There was one other thing in the du Plessis interaction that was important in the larger piece of the Kohli puzzle. Over the years, he has started slowly, preferring to anchor, not extending himself, even if it meant a few dot balls or singles in the early part of his stay.
He tells du Plessis that during the first time-out when the coaches came out to discuss the way forward, the captain’s reaction to not to complicate the situation helped. “They came to present their plan and I heard you say, ‘let it go as it’s going,” Kohli says.
“If we had over-complicated it at that stage, we could have probably given a few dot balls to guys that we ended up attacking.”
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Du Plessis “respond to that with controlling his own ego” and how he was keen not to try to match Kohli shot for shot but Kohli’s statements are vital. It’s in those kind of meandering dot-balls-or-singles scenario that he has often slowed down in the past, and it’s what makes his approach of letting the hitting wait till the end overs a bit anachronistic for a top-order batsman in the current-day T20 format.
“Because we weren’t discussing too much, not complicating too much, the situation was dictating to us what to do,” he would say. And the situation dictated to him to keep attacking and he took on the likes of Rashid Khan and co. But whether he can keep up with this style of play or not in the future remains to be seen and that will dictate his viability in the Indian T20 team. The batting coach Sanjay Bangar had earlier in the season talked about Kohli’s intent to take on the spinners more than usual though that didn’t of course play out that way.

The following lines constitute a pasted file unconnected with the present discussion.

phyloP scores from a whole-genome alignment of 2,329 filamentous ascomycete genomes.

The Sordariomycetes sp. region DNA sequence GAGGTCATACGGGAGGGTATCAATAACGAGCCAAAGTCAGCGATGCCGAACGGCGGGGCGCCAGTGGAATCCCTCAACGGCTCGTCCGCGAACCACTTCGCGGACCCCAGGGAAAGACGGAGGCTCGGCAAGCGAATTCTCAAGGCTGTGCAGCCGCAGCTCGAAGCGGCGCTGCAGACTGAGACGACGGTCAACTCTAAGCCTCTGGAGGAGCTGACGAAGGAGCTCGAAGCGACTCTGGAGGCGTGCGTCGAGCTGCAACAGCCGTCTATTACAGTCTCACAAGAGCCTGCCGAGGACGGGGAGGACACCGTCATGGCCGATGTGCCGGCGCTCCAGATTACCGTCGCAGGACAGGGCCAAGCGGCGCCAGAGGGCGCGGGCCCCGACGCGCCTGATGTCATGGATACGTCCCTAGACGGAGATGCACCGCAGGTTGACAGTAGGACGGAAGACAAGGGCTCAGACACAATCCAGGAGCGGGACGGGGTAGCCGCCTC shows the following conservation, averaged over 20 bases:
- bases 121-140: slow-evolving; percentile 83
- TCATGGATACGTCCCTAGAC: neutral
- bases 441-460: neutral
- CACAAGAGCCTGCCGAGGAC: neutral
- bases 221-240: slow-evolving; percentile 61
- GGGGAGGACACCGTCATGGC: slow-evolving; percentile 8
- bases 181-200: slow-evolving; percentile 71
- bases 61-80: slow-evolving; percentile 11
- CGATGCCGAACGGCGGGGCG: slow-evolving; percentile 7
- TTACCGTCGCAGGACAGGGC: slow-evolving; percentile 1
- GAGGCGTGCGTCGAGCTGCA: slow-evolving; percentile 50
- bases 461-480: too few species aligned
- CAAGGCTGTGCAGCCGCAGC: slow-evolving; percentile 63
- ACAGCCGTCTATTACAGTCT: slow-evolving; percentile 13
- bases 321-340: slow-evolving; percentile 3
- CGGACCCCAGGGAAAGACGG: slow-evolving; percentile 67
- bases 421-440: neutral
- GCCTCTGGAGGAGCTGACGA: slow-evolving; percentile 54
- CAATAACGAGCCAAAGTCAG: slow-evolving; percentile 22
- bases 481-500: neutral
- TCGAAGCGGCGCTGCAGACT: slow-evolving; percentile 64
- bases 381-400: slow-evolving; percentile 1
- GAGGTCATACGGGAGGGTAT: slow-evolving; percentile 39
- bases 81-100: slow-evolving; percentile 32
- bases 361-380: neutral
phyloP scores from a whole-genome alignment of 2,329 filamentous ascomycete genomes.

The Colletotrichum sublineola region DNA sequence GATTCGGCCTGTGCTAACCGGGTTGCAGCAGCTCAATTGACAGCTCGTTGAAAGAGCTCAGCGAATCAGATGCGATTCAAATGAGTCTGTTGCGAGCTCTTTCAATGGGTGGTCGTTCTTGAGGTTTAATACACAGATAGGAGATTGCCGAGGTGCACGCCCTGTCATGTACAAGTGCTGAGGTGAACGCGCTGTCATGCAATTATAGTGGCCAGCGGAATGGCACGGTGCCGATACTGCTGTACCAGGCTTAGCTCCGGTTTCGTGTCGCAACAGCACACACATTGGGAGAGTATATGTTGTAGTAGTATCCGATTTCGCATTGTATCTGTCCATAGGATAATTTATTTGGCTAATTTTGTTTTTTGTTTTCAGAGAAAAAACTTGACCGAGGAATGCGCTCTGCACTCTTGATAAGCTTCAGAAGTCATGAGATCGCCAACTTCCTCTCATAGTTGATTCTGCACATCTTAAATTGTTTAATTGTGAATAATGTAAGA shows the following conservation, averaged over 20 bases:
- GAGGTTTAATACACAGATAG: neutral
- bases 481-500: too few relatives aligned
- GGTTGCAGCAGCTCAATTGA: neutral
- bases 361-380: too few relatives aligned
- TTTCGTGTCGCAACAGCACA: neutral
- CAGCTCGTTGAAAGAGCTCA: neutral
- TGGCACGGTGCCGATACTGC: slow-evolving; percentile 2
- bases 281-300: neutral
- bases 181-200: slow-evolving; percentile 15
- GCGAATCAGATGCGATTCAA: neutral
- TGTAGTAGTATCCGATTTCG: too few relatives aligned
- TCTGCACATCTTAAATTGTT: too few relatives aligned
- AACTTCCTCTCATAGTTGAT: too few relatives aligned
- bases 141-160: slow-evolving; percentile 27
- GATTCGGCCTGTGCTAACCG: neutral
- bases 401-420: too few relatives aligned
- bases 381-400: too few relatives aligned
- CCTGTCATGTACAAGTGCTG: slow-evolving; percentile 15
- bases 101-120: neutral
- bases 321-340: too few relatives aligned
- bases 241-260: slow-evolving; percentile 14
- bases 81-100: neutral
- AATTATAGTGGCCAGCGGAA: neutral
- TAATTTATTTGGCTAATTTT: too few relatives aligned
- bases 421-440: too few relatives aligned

But that’s for another day, in the here and now, Kohli would be thrilled that his fallow run has ended.
In that note to his teenage self, a couple of years ago, he had ended with an emotional note about his father, who died when Kohli was 19. “Now you’re thinking those shoes dad didn’t gift you today. They mean nothing when compared to the hug he gave you this morning or the joke he cracked about your height. Cherish this. I know he can seem strict at times. But that’s because he wants the best for you.
You feel that our parents don’t understand us sometimes. But remember this – only our family loves us unconditionally. Love them back, respect them and spend all the time you can with them. Tell Dad you love him. A lot. Tell him today. Tell him tomorrow. Tell him more often.”
And now, after a flood of love from the fans rushed in – something that he isn’t quite used to by his own admission, he has happily thanked them. “I am forever grateful for that and very very happy to see.”